This telemarketer says its calls are considerate

January 28, 1993|By Adam Sachs | Adam Sachs,Staff Writer

The telemarketing industry takes a bashing, earned largely by a minority of "scam artists" and zealous sales hustlers who populate the business, admits Columbia entrepreneur Malynda Hawes Madzel.

"It's like money or the weather. It's a universal topic," says Ms. Madzel, president of Custom Telemarketing Services Inc. "You always get some talk about how a call ruined dinner.

"Only the negative things about telemarketing get printed," she laments, clutching a recent newspaper column casting aspersions on those "rude and pushy" people who call strangers to sell something unwanted.

But Ms. Madzel offers her 5 1/2 -year-old business as a model to dispel that negative perception of the fast-growing industry. CTS offers a service that is an essential component of many small- and medium-size businesses' marketing plans, and it does so with well-trained and thoughtful communicators, she says.

"The main thing I do for businesses is provide a cost-effective solution for some of their marketing needs," says Ms. Madzel, 48, who worked in education, sales and personnel management jobs before taking a 10-year hiatus from her career to raise a family.

"People have to sell their products and services. The phone is a quick and less expensive way and you get immediate feedback," she says.

CTS, which employs about 30 part-time callers, does work ranging from soliciting blood donors and conducting customer-service and -satisfaction surveys to developing leads for businesses.

About 90 percent of CTS' work involves representing businesses to other businesses, which requires callers to have knowledge about the product or service being discussed, she says.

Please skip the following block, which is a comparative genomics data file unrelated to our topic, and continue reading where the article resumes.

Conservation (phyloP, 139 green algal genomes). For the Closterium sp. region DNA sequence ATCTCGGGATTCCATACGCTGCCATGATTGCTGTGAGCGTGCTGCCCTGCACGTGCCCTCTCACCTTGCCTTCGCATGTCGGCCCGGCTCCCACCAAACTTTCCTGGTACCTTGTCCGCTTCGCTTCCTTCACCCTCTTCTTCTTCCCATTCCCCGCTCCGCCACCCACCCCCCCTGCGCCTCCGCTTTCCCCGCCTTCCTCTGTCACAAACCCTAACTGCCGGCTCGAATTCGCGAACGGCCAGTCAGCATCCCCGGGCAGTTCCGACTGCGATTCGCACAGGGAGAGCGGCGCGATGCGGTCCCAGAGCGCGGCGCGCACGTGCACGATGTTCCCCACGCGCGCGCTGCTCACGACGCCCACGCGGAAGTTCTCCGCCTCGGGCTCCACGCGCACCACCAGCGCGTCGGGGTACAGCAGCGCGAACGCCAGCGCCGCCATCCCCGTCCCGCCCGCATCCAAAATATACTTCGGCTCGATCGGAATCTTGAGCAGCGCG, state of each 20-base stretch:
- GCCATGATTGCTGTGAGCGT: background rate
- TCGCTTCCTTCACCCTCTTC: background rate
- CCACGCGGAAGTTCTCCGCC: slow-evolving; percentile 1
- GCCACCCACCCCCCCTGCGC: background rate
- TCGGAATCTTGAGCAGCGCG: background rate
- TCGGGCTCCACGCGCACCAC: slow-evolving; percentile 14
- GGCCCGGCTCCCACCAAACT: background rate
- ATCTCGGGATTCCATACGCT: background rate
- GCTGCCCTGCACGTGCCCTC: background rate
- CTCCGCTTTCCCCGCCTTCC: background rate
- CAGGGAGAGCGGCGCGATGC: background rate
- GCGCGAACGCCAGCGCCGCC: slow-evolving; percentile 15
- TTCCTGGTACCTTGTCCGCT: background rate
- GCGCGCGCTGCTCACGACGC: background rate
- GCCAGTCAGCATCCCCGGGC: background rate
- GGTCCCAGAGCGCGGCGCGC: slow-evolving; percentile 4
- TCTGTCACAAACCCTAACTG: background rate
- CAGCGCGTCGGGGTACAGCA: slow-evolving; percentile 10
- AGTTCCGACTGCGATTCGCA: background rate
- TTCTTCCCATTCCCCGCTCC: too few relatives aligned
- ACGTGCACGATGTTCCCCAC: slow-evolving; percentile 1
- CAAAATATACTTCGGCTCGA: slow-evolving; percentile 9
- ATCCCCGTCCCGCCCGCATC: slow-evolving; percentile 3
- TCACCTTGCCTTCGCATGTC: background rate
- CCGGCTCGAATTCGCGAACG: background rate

Ms. Madzel won't reveal her clients' names but says major ones include a university, auto dealerships, a large accounting firm and an electronic-security firm.

Her company increased its sales 73 percent in 1992, Ms. Madzel says.

She says she's proud that her employees stay with her firm longer than do those working for the typical telemarketing company. CTS employees have an average stay of about 15 months, compared with an industrywide average of several weeks.

She attributes the comparative loyalty to the flexible schedules she allows her employees, a management policy that she developed after working for large corporations that weren't as accommodating.

Columbia resident Diana Dickey, who manages national projects for CTS, completed work for an undergraduate degree in English from the University of Maryland about 27 years after leaving college. She did so while working part-time hours for two years.

Elaine Bloom of Silver Spring has worked part-time, flexible hours for three years, sandwiched between taking care of two school-age youngsters and helping look after an elderly mother and mother-in-law in Baltimore nursing homes.

"You can take care of what you have to -- home and family come first," Ms. Bloom says.

After teaching social studies in her native Indiana for two years, Ms. Madzel headed to New York, where she eventually ended up in a competitive Wall Street sales job with Xerox Corp.

She then worked as a personnel manager for two New Jersey pharmaceutical companies before leaving to care for her family in 1977.

She developed a plan for the telemarketing business in 1987 after her husband, Richard, a sales manager, told her about how one of his employees despised calling strangers for leads -- or cold-calling -- so much that he'd pay someone else to do it.

CTS donates about 10 percent of its time to community activities, such as membership drives for arts and business organizations.

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